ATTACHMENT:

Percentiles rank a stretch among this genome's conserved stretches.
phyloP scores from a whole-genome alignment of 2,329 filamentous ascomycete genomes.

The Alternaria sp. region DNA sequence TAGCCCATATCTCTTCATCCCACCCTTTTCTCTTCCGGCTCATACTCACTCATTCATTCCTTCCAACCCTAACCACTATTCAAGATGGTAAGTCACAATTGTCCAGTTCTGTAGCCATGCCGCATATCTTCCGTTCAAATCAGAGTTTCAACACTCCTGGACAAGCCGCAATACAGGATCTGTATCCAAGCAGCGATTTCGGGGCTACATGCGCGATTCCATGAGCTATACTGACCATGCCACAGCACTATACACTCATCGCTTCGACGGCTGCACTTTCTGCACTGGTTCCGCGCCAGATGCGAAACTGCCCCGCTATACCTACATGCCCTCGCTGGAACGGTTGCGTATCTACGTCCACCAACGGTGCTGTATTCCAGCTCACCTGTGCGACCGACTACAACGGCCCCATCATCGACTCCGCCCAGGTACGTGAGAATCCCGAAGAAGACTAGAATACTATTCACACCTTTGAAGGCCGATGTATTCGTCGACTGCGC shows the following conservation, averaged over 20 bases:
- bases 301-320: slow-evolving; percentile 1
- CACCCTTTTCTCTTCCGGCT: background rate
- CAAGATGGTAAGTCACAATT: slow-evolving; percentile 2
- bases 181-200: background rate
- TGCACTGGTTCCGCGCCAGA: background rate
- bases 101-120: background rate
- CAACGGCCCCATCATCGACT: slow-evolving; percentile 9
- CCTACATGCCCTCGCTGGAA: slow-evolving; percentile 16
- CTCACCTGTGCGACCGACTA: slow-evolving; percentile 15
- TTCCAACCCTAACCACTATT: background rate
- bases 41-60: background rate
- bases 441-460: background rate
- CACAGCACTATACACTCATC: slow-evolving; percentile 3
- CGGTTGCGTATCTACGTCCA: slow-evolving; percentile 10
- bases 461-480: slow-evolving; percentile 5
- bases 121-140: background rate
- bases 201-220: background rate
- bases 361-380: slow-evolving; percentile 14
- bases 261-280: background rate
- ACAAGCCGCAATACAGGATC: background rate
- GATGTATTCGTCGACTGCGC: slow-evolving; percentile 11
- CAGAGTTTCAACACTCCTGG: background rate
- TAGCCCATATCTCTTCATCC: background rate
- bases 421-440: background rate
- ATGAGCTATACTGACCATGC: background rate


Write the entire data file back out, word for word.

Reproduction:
Percentiles rank a stretch among this genome's conserved stretches.
phyloP scores from a whole-genome alignment of 2,329 filamentous ascomycete genomes.

The Alternaria sp. region DNA sequence TAGCCCATATCTCTTCATCCCACCCTTTTCTCTTCCGGCTCATACTCACTCATTCATTCCTTCCAACCCTAACCACTATTCAAGATGGTAAGTCACAATTGTCCAGTTCTGTAGCCATGCCGCATATCTTCCGTTCAAATCAGAGTTTCAACACTCCTGGACAAGCCGCAATACAGGATCTGTATCCAAGCAGCGATTTCGGGGCTACATGCGCGATTCCATGAGCTATACTGACCATGCCACAGCACTATACACTCATCGCTTCGACGGCTGCACTTTCTGCACTGGTTCCGCGCCAGATGCGAAACTGCCCCGCTATACCTACATGCCCTCGCTGGAACGGTTGCGTATCTACGTCCACCAACGGTGCTGTATTCCAGCTCACCTGTGCGACCGACTACAACGGCCCCATCATCGACTCCGCCCAGGTACGTGAGAATCCCGAAGAAGACTAGAATACTATTCACACCTTTGAAGGCCGATGTATTCGTCGACTGCGC shows the following conservation, averaged over 20 bases:
- bases 301-320: slow-evolving; percentile 1
- CACCCTTTTCTCTTCCGGCT: background rate
- CAAGATGGTAAGTCACAATT: slow-evolving; percentile 2
- bases 181-200: background rate
- TGCACTGGTTCCGCGCCAGA: background rate
- bases 101-120: background rate
- CAACGGCCCCATCATCGACT: slow-evolving; percentile 9
- CCTACATGCCCTCGCTGGAA: slow-evolving; percentile 16
- CTCACCTGTGCGACCGACTA: slow-evolving; percentile 15
- TTCCAACCCTAACCACTATT: background rate
- bases 41-60: background rate
- bases 441-460: background rate
- CACAGCACTATACACTCATC: slow-evolving; percentile 3
- CGGTTGCGTATCTACGTCCA: slow-evolving; percentile 10
- bases 461-480: slow-evolving; percentile 5
- bases 121-140: background rate
- bases 201-220: background rate
- bases 361-380: slow-evolving; percentile 14
- bases 261-280: background rate
- ACAAGCCGCAATACAGGATC: background rate
- GATGTATTCGTCGACTGCGC: slow-evolving; percentile 11
- CAGAGTTTCAACACTCCTGG: background rate
- TAGCCCATATCTCTTCATCC: background rate
- bases 421-440: background rate
- ATGAGCTATACTGACCATGC: background rate